He joked that while the traffic is slower in L.A., compared to New York City, drivers do not use turn signals as often. Knappenberger also said he learned his beard was trending on Twitter during Grammy week. He received various free gifts from Grammy merchandise to free candy and Girl Scout cookies to a bacon bowl maker.
In order to receive his Grammy award, he had to sign a three-page contract which rules include not allowing anyone to hold the award in photographs and he cannot sell the award. Knappenberger also choked back tears to read his acceptance speech he gave last Saturday.
"We teach music to our children and we need to teach music to our children because it is a reminder of who we are and a place where we can express who we would like to be," Knappenberger said. "... Thank you for this gigantic gift you have given me and my students, and all music educators. We so desperately need your help and you are so generous at offering it."
Knappenberger who traveled with his wife, Nannette, and daughter, Lucy, both said the trip was awesome. Nannette was impressed to learn how much the Grammy Foundation does for education and musicians. She said there is a program, Music Cares, that will help musicians who are without insurance get back on their feet if they get sick or injured. Both Lucy and Nannette were proud of Knappenberger for being recognized.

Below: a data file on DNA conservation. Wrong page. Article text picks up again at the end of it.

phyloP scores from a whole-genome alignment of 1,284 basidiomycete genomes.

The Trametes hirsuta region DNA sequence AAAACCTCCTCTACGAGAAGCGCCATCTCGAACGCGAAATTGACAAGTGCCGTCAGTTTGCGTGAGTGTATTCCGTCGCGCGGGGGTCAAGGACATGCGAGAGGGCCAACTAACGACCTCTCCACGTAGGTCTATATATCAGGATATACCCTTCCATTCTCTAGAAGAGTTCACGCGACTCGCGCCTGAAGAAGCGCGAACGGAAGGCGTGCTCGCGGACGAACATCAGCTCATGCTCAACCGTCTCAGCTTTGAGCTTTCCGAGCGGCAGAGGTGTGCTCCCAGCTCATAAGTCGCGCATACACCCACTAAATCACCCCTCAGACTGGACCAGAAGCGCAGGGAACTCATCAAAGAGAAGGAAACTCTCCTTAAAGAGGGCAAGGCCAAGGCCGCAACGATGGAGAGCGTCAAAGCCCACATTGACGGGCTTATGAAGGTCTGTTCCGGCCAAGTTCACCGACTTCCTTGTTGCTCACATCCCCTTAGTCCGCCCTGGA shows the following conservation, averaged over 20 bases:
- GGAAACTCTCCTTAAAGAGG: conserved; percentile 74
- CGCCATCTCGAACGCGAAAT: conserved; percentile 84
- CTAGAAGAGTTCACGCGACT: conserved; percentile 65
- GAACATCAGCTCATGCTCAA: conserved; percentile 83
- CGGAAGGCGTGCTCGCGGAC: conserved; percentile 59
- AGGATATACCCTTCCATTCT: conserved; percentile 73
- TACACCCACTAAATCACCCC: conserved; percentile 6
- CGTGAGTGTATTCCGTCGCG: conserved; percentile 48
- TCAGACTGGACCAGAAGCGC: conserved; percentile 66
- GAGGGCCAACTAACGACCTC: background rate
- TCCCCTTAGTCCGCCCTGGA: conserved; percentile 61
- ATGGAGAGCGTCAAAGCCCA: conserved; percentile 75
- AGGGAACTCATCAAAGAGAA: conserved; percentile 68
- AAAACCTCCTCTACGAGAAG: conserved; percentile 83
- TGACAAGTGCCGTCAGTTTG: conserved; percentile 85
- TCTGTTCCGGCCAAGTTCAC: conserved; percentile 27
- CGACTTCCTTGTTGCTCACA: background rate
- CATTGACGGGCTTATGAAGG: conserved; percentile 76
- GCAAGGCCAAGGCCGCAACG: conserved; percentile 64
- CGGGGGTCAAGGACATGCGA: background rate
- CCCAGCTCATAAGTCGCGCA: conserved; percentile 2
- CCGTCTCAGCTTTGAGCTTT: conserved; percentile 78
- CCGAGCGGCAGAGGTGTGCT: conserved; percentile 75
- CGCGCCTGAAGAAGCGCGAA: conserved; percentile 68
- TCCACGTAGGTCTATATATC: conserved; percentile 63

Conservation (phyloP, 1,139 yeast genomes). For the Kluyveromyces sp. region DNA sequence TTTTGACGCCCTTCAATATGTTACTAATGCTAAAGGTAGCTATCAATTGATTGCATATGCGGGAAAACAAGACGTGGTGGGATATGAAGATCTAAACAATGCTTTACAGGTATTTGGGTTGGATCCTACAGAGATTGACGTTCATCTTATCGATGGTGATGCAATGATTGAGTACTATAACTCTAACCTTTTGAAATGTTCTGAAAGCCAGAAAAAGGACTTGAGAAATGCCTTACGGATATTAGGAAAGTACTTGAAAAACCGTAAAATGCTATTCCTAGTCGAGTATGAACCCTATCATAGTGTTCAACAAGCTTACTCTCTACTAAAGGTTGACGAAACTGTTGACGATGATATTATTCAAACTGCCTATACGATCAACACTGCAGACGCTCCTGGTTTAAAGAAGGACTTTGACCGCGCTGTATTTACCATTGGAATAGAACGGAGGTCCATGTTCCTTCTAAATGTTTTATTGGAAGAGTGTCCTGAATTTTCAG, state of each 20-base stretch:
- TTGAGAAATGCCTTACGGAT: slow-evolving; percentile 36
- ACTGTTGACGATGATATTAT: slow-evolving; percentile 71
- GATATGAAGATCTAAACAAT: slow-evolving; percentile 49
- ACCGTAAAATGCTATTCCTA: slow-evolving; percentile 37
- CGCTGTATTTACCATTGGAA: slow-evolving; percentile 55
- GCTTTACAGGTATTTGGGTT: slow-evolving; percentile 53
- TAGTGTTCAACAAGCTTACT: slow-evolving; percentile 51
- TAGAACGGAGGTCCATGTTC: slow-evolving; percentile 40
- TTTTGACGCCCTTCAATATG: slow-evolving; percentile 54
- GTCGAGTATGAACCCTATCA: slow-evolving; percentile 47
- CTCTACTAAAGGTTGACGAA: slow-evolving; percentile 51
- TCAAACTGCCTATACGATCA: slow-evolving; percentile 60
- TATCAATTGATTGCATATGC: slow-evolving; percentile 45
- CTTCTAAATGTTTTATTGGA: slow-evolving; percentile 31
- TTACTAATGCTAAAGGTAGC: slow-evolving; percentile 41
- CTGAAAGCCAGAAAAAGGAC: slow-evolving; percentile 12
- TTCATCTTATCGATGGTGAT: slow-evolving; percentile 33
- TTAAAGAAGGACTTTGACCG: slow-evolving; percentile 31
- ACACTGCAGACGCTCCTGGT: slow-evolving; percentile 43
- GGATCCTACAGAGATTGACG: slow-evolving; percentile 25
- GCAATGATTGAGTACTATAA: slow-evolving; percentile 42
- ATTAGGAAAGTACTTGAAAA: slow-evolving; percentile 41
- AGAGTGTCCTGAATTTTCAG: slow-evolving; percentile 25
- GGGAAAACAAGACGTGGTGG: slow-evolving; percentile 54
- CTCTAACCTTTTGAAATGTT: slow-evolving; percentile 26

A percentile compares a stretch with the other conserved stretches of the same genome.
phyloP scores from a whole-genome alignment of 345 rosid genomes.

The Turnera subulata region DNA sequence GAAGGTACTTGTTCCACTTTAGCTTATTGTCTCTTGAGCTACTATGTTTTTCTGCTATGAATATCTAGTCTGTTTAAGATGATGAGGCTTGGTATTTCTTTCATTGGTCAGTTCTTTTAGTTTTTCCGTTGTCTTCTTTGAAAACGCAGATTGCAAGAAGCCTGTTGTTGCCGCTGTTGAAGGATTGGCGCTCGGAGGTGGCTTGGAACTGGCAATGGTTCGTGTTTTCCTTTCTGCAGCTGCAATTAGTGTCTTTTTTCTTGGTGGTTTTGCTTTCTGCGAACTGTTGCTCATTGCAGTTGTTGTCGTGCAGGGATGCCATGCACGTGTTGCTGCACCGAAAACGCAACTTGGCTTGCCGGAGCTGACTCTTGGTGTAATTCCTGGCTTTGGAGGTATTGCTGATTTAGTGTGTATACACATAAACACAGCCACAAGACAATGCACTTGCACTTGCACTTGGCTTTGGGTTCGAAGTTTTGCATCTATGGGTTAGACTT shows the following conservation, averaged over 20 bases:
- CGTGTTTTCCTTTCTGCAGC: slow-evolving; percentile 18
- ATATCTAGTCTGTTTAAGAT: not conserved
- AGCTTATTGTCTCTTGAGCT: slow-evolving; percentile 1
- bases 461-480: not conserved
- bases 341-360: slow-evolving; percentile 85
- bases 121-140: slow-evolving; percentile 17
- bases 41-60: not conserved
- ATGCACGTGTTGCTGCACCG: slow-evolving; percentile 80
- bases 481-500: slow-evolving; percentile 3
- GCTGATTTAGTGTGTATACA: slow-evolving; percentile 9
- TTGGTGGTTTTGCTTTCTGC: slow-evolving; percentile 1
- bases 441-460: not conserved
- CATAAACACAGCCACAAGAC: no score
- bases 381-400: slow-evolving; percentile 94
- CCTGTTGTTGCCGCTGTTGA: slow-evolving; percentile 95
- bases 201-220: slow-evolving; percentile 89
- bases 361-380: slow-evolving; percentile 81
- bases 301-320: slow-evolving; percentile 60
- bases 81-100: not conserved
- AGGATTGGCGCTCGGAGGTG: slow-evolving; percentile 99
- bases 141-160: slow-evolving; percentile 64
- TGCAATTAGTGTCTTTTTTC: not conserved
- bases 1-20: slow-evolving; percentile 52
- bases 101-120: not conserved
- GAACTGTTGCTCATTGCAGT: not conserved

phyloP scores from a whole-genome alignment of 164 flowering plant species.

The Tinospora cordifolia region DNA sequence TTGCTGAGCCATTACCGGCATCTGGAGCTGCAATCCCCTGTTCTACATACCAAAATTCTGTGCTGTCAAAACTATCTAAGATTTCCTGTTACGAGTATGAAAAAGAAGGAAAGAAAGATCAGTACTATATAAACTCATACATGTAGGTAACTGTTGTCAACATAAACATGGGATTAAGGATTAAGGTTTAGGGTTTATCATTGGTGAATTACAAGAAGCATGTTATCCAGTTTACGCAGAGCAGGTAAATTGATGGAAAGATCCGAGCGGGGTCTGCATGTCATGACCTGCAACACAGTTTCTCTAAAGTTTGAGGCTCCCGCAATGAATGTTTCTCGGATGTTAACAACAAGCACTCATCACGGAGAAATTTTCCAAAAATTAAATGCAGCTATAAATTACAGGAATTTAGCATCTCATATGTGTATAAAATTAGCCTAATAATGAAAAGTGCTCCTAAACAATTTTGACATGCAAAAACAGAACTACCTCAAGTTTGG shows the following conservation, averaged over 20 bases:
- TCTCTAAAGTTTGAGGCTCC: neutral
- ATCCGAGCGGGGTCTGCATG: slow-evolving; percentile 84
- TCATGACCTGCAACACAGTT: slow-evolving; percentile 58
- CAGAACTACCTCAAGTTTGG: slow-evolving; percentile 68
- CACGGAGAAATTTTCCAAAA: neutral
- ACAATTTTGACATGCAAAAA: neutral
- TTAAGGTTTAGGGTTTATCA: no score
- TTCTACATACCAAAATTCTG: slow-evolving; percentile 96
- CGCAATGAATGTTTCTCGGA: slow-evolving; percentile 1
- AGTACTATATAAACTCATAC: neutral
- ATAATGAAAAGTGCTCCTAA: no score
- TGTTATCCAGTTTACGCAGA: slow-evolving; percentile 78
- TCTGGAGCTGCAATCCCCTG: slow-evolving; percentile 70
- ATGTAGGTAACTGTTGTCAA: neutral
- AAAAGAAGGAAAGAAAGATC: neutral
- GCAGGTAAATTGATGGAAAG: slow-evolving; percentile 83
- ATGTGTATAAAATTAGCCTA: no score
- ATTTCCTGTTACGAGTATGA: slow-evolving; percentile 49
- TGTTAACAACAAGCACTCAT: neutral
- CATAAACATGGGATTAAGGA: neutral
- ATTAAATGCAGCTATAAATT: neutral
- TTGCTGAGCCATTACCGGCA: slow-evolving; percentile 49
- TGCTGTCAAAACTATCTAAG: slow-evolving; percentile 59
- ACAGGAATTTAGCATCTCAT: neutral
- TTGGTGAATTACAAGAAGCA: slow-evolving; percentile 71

"I'm very, very proud. I'm very glad that they chose to recognize him. It is very humbling for him and for us because there are many awesome teachers out there. We are blessed completely they chose him," Nannette said.
Lucy said her favorite part was when her father gave his speech at the award ceremony. She said so many recording artists and producers came up to her father after the award to speak with him; she said it took him two hours to eat two crab legs.
"I was amazed to see at the after party all these artists, producers come up and say 'thank you.' He is amazing and I love him," Lucy said.
Among those in attendance was Krista Rhebergen and her daughter, Kyla of Sherman. The family attends church in Westfield and performs with Knappenberger in the music ensemble. Kyla said it was "awesome" to see Knappenberger on live TV during the Grammy telecast.
"I'm very proud of him. He's worked for a lot of years and he put his heart and soul into it," Krista said. "He truly deserves it."
Knappenberger was touched by all those who attended the events. He thanked everyone for coming to the event saying he was "so moved" by everyone in attendance.
"I live in a great town. I'm proud to be from Western New York and Chautauqua County. I love our school, the people I work with," Knappenberger said.
Davison also wanted to publicly thank and recognize Knappenberger for his dedication to his students and his 25 years of service to the district.
"On behalf of the Westfield Academy and Central School district and school community, I would like to publicly thank you for your professionalism, dedication, ingenuity, creativity, ability and musicianship. Kent, your passion for music education has permeated the entire district and has touched thousands of lives of our students past and present," Davison said.